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R. D. MacDonald, J. L. Peters, and D. R. Deaver

Summary. Administration of naloxone (100 mg i.v.; approximately 1·21 mg/kg body weight0·75) to 10 intact calves (24 weeks of age) caused an acute release of LH that was similar in amplitude and duration to spontaneous discharges of LH that occur at the same age. The naloxone-induced release of LH was abolished in 9/10 calves (intact and castrated) treated with oestradiol-17β. To determine the ontogeny of opioid control of secretion of LH, 12 calves were randomly assigned to receive saline or naloxone (1·21 mg/kg body weight0·75, i.v.) at 3, 5, 7, 9, 11, 13, 17 and 21 weeks of age. At each age, blood was collected at 10-min intervals for 4 h and saline or naloxone was administered (i.v.) after collection of the 120-min sample. Before administration of naloxone, plasma LH values increased with age (P < 0·01) but did not differ between the control and naloxone groups (age × treatment, P > 0·05). Administration of naloxone caused concentrations of plasma LH to increase at 3, 11, 13, 17 and 21 weeks of age (treatment × time, P < 0·001). Concentrations of LH (saline vs naloxone, ng/ml) reached a maximum within 20 min after treatment at Weeks 3 (0·3 vs 1·2), 11 (0·6 vs 2·6), 13 (0·6 vs 3·7), 17 (1·1 vs 2·6), and within 40 min after treatment at Week 21 (1·0 vs 3·5). Based on these results, it is concluded that endogenous opioids inhibit the secretion of LH during infancy and the later prepubertal periods of life in bulls but not around the time of the spontaneous increase in secretion of LH that marks the end of the infantile period.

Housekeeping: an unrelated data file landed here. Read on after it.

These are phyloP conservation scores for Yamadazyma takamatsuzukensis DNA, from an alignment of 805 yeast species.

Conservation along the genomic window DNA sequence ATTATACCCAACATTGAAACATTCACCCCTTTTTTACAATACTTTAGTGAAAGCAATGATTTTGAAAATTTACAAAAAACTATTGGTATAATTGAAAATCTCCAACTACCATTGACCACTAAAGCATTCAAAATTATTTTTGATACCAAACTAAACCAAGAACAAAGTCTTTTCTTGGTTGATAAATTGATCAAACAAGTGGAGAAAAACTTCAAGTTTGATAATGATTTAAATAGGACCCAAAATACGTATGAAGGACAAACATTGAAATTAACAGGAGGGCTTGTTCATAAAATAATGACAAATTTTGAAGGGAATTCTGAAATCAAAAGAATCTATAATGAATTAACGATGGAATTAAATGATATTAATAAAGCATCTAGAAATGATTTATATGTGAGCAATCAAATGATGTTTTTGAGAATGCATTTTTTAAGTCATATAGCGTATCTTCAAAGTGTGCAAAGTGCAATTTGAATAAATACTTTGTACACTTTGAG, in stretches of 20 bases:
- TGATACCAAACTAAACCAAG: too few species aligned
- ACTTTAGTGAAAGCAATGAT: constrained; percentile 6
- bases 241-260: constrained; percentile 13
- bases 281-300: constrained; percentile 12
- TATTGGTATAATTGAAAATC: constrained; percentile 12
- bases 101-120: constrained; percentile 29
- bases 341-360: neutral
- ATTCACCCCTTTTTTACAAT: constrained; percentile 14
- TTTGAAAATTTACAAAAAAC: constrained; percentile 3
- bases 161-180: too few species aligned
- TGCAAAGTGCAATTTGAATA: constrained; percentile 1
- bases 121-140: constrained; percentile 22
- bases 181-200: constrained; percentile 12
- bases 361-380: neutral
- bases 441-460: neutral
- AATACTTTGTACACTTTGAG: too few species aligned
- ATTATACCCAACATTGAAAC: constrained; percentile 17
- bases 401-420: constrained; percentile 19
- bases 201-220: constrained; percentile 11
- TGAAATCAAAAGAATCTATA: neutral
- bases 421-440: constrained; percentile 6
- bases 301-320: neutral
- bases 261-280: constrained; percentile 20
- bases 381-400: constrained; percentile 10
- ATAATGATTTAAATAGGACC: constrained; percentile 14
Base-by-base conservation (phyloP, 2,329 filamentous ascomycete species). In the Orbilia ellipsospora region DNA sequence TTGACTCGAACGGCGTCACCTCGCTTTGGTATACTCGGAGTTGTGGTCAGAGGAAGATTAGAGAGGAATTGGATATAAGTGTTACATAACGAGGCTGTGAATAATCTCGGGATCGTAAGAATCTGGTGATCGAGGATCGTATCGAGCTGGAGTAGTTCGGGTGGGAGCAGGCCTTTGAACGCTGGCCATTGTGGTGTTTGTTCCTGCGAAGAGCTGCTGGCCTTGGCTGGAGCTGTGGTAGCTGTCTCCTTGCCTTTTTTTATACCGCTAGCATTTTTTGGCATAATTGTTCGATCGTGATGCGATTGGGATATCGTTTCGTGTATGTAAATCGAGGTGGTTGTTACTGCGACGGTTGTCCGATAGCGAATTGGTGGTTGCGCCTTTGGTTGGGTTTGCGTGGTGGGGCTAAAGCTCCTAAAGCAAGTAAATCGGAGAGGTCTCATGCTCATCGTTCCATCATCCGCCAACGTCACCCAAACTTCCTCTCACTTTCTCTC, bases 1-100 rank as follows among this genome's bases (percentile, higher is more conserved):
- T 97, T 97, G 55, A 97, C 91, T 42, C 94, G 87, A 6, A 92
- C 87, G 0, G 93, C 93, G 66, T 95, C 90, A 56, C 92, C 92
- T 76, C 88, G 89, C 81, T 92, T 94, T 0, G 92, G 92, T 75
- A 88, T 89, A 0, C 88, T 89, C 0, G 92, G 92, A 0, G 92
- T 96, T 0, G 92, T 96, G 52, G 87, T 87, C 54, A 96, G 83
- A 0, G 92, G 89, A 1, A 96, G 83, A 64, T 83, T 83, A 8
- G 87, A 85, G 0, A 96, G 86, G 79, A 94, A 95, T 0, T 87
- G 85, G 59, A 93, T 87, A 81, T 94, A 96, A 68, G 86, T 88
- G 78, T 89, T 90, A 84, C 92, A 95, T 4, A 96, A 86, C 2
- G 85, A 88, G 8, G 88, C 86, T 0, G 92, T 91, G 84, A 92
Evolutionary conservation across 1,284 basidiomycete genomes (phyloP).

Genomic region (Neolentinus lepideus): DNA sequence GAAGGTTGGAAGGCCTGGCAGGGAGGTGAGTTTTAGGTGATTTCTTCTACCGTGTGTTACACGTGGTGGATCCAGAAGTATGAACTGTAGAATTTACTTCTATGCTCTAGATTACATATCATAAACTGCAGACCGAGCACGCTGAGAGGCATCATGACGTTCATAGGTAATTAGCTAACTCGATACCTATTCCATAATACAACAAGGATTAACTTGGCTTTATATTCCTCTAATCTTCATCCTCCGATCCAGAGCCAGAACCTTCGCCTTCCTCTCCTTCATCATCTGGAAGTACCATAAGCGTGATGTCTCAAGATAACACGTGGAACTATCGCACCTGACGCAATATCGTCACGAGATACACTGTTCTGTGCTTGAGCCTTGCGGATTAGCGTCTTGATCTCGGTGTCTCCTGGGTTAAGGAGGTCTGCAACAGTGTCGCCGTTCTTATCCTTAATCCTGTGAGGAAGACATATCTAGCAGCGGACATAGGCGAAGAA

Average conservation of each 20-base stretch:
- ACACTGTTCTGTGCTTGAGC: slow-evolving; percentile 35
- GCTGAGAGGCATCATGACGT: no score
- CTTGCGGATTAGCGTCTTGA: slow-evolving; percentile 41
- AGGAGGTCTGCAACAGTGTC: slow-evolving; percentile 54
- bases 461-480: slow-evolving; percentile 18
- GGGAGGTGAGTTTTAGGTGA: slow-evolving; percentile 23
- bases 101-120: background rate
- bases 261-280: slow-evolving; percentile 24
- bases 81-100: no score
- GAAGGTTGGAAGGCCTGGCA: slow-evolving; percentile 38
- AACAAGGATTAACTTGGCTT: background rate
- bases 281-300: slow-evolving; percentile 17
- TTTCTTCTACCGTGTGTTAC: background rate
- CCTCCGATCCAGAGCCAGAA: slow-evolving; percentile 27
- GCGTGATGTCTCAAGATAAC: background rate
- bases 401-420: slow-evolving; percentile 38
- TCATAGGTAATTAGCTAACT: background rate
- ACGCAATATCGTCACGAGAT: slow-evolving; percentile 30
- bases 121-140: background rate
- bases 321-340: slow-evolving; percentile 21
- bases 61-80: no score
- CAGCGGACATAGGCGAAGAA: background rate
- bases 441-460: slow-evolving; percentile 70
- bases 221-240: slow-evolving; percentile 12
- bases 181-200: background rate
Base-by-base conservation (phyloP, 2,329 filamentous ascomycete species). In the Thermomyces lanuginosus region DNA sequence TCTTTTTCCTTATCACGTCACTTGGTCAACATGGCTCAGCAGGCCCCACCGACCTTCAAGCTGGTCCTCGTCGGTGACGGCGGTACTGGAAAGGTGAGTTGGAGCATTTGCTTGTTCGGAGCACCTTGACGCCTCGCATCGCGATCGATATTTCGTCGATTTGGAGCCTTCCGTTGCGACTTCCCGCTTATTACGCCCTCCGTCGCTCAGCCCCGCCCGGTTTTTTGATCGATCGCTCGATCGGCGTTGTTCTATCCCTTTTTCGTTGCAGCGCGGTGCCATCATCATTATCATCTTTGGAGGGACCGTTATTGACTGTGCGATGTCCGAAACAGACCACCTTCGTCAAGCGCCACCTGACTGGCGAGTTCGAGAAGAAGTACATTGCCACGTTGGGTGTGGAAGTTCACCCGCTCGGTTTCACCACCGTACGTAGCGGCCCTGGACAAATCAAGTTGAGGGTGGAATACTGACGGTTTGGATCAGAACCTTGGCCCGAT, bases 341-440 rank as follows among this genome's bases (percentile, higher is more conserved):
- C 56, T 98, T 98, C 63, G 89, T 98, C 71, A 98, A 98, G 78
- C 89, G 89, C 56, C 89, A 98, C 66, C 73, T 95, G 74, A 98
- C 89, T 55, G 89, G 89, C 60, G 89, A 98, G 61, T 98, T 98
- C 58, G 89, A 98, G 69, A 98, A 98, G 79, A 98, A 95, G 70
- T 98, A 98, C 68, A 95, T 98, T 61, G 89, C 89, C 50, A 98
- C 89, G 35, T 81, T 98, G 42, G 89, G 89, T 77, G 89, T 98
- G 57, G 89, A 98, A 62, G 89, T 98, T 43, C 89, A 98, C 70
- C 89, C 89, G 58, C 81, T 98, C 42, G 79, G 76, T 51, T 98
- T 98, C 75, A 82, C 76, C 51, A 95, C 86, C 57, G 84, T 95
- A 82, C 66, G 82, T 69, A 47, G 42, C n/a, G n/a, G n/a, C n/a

Keywords: naloxone; LH; puberty; bulls

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J. M. McAndrews, J. L. Peters, and D. R. Deaver